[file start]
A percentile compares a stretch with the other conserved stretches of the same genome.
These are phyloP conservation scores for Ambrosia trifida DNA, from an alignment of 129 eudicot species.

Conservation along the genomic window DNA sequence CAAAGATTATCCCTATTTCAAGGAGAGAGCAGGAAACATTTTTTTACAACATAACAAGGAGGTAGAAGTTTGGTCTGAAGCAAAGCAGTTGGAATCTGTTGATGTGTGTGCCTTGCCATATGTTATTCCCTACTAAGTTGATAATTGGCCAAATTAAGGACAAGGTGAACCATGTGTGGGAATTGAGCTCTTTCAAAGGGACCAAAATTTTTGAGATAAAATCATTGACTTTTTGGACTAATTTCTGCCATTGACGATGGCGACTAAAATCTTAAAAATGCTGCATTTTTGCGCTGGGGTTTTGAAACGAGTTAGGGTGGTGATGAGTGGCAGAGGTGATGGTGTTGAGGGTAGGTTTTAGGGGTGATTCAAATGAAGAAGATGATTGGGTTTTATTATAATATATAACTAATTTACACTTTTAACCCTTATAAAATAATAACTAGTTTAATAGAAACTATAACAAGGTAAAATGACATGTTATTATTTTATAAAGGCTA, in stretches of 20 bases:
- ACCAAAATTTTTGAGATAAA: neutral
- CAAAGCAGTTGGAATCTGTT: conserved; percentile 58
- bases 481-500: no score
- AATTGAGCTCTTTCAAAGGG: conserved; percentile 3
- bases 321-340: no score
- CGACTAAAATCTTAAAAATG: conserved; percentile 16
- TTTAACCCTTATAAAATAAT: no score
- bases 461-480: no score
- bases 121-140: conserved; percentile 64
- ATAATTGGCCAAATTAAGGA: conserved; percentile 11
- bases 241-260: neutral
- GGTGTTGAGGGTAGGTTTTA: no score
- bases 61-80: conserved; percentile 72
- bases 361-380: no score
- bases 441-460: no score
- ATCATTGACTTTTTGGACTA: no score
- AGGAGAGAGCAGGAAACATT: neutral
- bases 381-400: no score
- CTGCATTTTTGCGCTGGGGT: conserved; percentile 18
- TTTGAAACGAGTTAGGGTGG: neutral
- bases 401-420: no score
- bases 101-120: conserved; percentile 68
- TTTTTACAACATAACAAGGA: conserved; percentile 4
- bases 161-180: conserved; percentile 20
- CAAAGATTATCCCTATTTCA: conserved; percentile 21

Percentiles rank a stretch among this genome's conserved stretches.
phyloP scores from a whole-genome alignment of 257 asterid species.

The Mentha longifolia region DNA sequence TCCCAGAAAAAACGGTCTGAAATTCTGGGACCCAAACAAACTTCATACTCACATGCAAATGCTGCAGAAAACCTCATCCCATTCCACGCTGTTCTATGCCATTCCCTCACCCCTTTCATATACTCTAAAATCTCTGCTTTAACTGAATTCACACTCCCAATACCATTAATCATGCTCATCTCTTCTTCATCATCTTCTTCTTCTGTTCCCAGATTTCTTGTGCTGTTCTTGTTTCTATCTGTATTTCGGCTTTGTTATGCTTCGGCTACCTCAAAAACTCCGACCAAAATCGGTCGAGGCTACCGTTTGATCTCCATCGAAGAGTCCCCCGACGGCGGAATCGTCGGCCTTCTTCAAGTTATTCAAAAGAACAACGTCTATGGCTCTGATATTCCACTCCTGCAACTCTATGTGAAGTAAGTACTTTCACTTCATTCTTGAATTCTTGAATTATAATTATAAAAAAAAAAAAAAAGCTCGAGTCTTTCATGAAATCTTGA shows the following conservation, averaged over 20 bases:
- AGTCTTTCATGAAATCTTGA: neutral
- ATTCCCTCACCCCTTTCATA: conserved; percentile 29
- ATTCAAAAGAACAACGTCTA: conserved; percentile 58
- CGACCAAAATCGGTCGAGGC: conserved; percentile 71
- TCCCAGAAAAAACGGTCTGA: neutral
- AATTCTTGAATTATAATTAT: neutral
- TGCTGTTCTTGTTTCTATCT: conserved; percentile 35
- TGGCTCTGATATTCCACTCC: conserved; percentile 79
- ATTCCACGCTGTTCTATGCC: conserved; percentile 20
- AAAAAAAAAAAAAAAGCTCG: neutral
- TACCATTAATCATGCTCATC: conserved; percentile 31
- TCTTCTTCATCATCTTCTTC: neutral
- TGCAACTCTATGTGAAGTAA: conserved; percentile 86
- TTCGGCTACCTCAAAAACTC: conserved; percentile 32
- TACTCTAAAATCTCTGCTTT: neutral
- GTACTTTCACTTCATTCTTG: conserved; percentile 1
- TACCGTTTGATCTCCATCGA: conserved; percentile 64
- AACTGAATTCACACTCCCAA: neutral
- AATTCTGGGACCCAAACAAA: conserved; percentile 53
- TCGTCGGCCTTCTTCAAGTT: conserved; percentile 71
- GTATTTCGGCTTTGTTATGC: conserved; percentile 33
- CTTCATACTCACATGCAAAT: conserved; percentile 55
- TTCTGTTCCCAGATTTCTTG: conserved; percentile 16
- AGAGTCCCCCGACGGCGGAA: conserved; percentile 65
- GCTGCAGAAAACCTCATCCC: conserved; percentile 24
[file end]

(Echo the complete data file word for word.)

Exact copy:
A percentile compares a stretch with the other conserved stretches of the same genome.
These are phyloP conservation scores for Ambrosia trifida DNA, from an alignment of 129 eudicot species.

Conservation along the genomic window DNA sequence CAAAGATTATCCCTATTTCAAGGAGAGAGCAGGAAACATTTTTTTACAACATAACAAGGAGGTAGAAGTTTGGTCTGAAGCAAAGCAGTTGGAATCTGTTGATGTGTGTGCCTTGCCATATGTTATTCCCTACTAAGTTGATAATTGGCCAAATTAAGGACAAGGTGAACCATGTGTGGGAATTGAGCTCTTTCAAAGGGACCAAAATTTTTGAGATAAAATCATTGACTTTTTGGACTAATTTCTGCCATTGACGATGGCGACTAAAATCTTAAAAATGCTGCATTTTTGCGCTGGGGTTTTGAAACGAGTTAGGGTGGTGATGAGTGGCAGAGGTGATGGTGTTGAGGGTAGGTTTTAGGGGTGATTCAAATGAAGAAGATGATTGGGTTTTATTATAATATATAACTAATTTACACTTTTAACCCTTATAAAATAATAACTAGTTTAATAGAAACTATAACAAGGTAAAATGACATGTTATTATTTTATAAAGGCTA, in stretches of 20 bases:
- ACCAAAATTTTTGAGATAAA: neutral
- CAAAGCAGTTGGAATCTGTT: conserved; percentile 58
- bases 481-500: no score
- AATTGAGCTCTTTCAAAGGG: conserved; percentile 3
- bases 321-340: no score
- CGACTAAAATCTTAAAAATG: conserved; percentile 16
- TTTAACCCTTATAAAATAAT: no score
- bases 461-480: no score
- bases 121-140: conserved; percentile 64
- ATAATTGGCCAAATTAAGGA: conserved; percentile 11
- bases 241-260: neutral
- GGTGTTGAGGGTAGGTTTTA: no score
- bases 61-80: conserved; percentile 72
- bases 361-380: no score
- bases 441-460: no score
- ATCATTGACTTTTTGGACTA: no score
- AGGAGAGAGCAGGAAACATT: neutral
- bases 381-400: no score
- CTGCATTTTTGCGCTGGGGT: conserved; percentile 18
- TTTGAAACGAGTTAGGGTGG: neutral
- bases 401-420: no score
- bases 101-120: conserved; percentile 68
- TTTTTACAACATAACAAGGA: conserved; percentile 4
- bases 161-180: conserved; percentile 20
- CAAAGATTATCCCTATTTCA: conserved; percentile 21

Percentiles rank a stretch among this genome's conserved stretches.
phyloP scores from a whole-genome alignment of 257 asterid species.

The Mentha longifolia region DNA sequence TCCCAGAAAAAACGGTCTGAAATTCTGGGACCCAAACAAACTTCATACTCACATGCAAATGCTGCAGAAAACCTCATCCCATTCCACGCTGTTCTATGCCATTCCCTCACCCCTTTCATATACTCTAAAATCTCTGCTTTAACTGAATTCACACTCCCAATACCATTAATCATGCTCATCTCTTCTTCATCATCTTCTTCTTCTGTTCCCAGATTTCTTGTGCTGTTCTTGTTTCTATCTGTATTTCGGCTTTGTTATGCTTCGGCTACCTCAAAAACTCCGACCAAAATCGGTCGAGGCTACCGTTTGATCTCCATCGAAGAGTCCCCCGACGGCGGAATCGTCGGCCTTCTTCAAGTTATTCAAAAGAACAACGTCTATGGCTCTGATATTCCACTCCTGCAACTCTATGTGAAGTAAGTACTTTCACTTCATTCTTGAATTCTTGAATTATAATTATAAAAAAAAAAAAAAAGCTCGAGTCTTTCATGAAATCTTGA shows the following conservation, averaged over 20 bases:
- AGTCTTTCATGAAATCTTGA: neutral
- ATTCCCTCACCCCTTTCATA: conserved; percentile 29
- ATTCAAAAGAACAACGTCTA: conserved; percentile 58
- CGACCAAAATCGGTCGAGGC: conserved; percentile 71
- TCCCAGAAAAAACGGTCTGA: neutral
- AATTCTTGAATTATAATTAT: neutral
- TGCTGTTCTTGTTTCTATCT: conserved; percentile 35
- TGGCTCTGATATTCCACTCC: conserved; percentile 79
- ATTCCACGCTGTTCTATGCC: conserved; percentile 20
- AAAAAAAAAAAAAAAGCTCG: neutral
- TACCATTAATCATGCTCATC: conserved; percentile 31
- TCTTCTTCATCATCTTCTTC: neutral
- TGCAACTCTATGTGAAGTAA: conserved; percentile 86
- TTCGGCTACCTCAAAAACTC: conserved; percentile 32
- TACTCTAAAATCTCTGCTTT: neutral
- GTACTTTCACTTCATTCTTG: conserved; percentile 1
- TACCGTTTGATCTCCATCGA: conserved; percentile 64
- AACTGAATTCACACTCCCAA: neutral
- AATTCTGGGACCCAAACAAA: conserved; percentile 53
- TCGTCGGCCTTCTTCAAGTT: conserved; percentile 71
- GTATTTCGGCTTTGTTATGC: conserved; percentile 33
- CTTCATACTCACATGCAAAT: conserved; percentile 55
- TTCTGTTCCCAGATTTCTTG: conserved; percentile 16
- AGAGTCCCCCGACGGCGGAA: conserved; percentile 65
- GCTGCAGAAAACCTCATCCC: conserved; percentile 24